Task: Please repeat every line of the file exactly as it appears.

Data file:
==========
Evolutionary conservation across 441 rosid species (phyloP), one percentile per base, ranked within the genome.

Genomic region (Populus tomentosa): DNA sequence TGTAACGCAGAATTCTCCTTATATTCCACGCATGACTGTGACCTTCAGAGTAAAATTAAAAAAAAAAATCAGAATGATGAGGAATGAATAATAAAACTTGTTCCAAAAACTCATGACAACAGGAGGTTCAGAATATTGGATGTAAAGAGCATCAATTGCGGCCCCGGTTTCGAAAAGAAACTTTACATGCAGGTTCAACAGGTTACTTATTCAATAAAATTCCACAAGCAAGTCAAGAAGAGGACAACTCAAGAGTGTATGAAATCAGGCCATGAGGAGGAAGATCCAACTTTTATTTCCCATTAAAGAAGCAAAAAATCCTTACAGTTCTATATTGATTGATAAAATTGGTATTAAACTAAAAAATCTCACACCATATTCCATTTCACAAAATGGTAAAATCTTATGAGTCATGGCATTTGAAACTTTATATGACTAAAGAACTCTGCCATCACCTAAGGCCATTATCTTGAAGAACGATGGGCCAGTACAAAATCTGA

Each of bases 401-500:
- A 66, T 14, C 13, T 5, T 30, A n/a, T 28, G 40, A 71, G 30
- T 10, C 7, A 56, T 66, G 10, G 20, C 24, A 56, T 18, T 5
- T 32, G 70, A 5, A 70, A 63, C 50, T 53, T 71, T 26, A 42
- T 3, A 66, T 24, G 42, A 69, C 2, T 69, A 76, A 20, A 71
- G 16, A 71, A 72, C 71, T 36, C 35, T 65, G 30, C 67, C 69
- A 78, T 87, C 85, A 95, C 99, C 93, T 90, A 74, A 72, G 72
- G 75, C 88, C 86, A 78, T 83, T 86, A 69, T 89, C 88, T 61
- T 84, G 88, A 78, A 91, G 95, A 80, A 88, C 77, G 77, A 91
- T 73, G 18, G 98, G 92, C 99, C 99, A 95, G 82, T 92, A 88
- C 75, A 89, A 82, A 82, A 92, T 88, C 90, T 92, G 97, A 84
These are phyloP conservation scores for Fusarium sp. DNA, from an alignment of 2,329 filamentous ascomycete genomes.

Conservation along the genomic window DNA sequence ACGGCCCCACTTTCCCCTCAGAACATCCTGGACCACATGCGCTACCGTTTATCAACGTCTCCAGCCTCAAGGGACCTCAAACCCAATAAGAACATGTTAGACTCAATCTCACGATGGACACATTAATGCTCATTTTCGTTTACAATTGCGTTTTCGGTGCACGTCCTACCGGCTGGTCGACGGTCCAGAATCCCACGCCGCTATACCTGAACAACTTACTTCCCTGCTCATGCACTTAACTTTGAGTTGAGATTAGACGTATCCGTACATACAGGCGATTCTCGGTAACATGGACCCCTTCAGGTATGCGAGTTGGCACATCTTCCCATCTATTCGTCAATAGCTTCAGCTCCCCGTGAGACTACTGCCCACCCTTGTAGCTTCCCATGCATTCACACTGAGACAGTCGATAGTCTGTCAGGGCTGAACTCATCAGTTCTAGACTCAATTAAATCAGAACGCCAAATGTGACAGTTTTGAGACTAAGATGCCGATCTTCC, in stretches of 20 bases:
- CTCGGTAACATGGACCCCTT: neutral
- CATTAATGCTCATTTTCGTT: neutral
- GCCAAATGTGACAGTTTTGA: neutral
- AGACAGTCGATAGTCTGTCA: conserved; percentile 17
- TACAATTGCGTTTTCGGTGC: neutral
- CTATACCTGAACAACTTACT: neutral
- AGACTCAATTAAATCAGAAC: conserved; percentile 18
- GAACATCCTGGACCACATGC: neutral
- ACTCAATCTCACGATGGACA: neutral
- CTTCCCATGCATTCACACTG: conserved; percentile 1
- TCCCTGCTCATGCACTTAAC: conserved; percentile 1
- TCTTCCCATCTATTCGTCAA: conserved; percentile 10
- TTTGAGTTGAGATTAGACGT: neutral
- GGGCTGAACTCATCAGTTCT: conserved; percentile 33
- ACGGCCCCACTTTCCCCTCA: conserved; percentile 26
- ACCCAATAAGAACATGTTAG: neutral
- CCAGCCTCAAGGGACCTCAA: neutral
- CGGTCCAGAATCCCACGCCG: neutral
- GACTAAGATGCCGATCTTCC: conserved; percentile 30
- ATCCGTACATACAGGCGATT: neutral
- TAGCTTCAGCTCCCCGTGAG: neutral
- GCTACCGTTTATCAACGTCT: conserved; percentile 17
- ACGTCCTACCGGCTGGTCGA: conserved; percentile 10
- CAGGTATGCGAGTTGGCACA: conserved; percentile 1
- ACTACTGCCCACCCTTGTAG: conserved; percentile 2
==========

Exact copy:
Evolutionary conservation across 441 rosid species (phyloP), one percentile per base, ranked within the genome.

Genomic region (Populus tomentosa): DNA sequence TGTAACGCAGAATTCTCCTTATATTCCACGCATGACTGTGACCTTCAGAGTAAAATTAAAAAAAAAAATCAGAATGATGAGGAATGAATAATAAAACTTGTTCCAAAAACTCATGACAACAGGAGGTTCAGAATATTGGATGTAAAGAGCATCAATTGCGGCCCCGGTTTCGAAAAGAAACTTTACATGCAGGTTCAACAGGTTACTTATTCAATAAAATTCCACAAGCAAGTCAAGAAGAGGACAACTCAAGAGTGTATGAAATCAGGCCATGAGGAGGAAGATCCAACTTTTATTTCCCATTAAAGAAGCAAAAAATCCTTACAGTTCTATATTGATTGATAAAATTGGTATTAAACTAAAAAATCTCACACCATATTCCATTTCACAAAATGGTAAAATCTTATGAGTCATGGCATTTGAAACTTTATATGACTAAAGAACTCTGCCATCACCTAAGGCCATTATCTTGAAGAACGATGGGCCAGTACAAAATCTGA

Each of bases 401-500:
- A 66, T 14, C 13, T 5, T 30, A n/a, T 28, G 40, A 71, G 30
- T 10, C 7, A 56, T 66, G 10, G 20, C 24, A 56, T 18, T 5
- T 32, G 70, A 5, A 70, A 63, C 50, T 53, T 71, T 26, A 42
- T 3, A 66, T 24, G 42, A 69, C 2, T 69, A 76, A 20, A 71
- G 16, A 71, A 72, C 71, T 36, C 35, T 65, G 30, C 67, C 69
- A 78, T 87, C 85, A 95, C 99, C 93, T 90, A 74, A 72, G 72
- G 75, C 88, C 86, A 78, T 83, T 86, A 69, T 89, C 88, T 61
- T 84, G 88, A 78, A 91, G 95, A 80, A 88, C 77, G 77, A 91
- T 73, G 18, G 98, G 92, C 99, C 99, A 95, G 82, T 92, A 88
- C 75, A 89, A 82, A 82, A 92, T 88, C 90, T 92, G 97, A 84
These are phyloP conservation scores for Fusarium sp. DNA, from an alignment of 2,329 filamentous ascomycete genomes.

Conservation along the genomic window DNA sequence ACGGCCCCACTTTCCCCTCAGAACATCCTGGACCACATGCGCTACCGTTTATCAACGTCTCCAGCCTCAAGGGACCTCAAACCCAATAAGAACATGTTAGACTCAATCTCACGATGGACACATTAATGCTCATTTTCGTTTACAATTGCGTTTTCGGTGCACGTCCTACCGGCTGGTCGACGGTCCAGAATCCCACGCCGCTATACCTGAACAACTTACTTCCCTGCTCATGCACTTAACTTTGAGTTGAGATTAGACGTATCCGTACATACAGGCGATTCTCGGTAACATGGACCCCTTCAGGTATGCGAGTTGGCACATCTTCCCATCTATTCGTCAATAGCTTCAGCTCCCCGTGAGACTACTGCCCACCCTTGTAGCTTCCCATGCATTCACACTGAGACAGTCGATAGTCTGTCAGGGCTGAACTCATCAGTTCTAGACTCAATTAAATCAGAACGCCAAATGTGACAGTTTTGAGACTAAGATGCCGATCTTCC, in stretches of 20 bases:
- CTCGGTAACATGGACCCCTT: neutral
- CATTAATGCTCATTTTCGTT: neutral
- GCCAAATGTGACAGTTTTGA: neutral
- AGACAGTCGATAGTCTGTCA: conserved; percentile 17
- TACAATTGCGTTTTCGGTGC: neutral
- CTATACCTGAACAACTTACT: neutral
- AGACTCAATTAAATCAGAAC: conserved; percentile 18
- GAACATCCTGGACCACATGC: neutral
- ACTCAATCTCACGATGGACA: neutral
- CTTCCCATGCATTCACACTG: conserved; percentile 1
- TCCCTGCTCATGCACTTAAC: conserved; percentile 1
- TCTTCCCATCTATTCGTCAA: conserved; percentile 10
- TTTGAGTTGAGATTAGACGT: neutral
- GGGCTGAACTCATCAGTTCT: conserved; percentile 33
- ACGGCCCCACTTTCCCCTCA: conserved; percentile 26
- ACCCAATAAGAACATGTTAG: neutral
- CCAGCCTCAAGGGACCTCAA: neutral
- CGGTCCAGAATCCCACGCCG: neutral
- GACTAAGATGCCGATCTTCC: conserved; percentile 30
- ATCCGTACATACAGGCGATT: neutral
- TAGCTTCAGCTCCCCGTGAG: neutral
- GCTACCGTTTATCAACGTCT: conserved; percentile 17
- ACGTCCTACCGGCTGGTCGA: conserved; percentile 10
- CAGGTATGCGAGTTGGCACA: conserved; percentile 1
- ACTACTGCCCACCCTTGTAG: conserved; percentile 2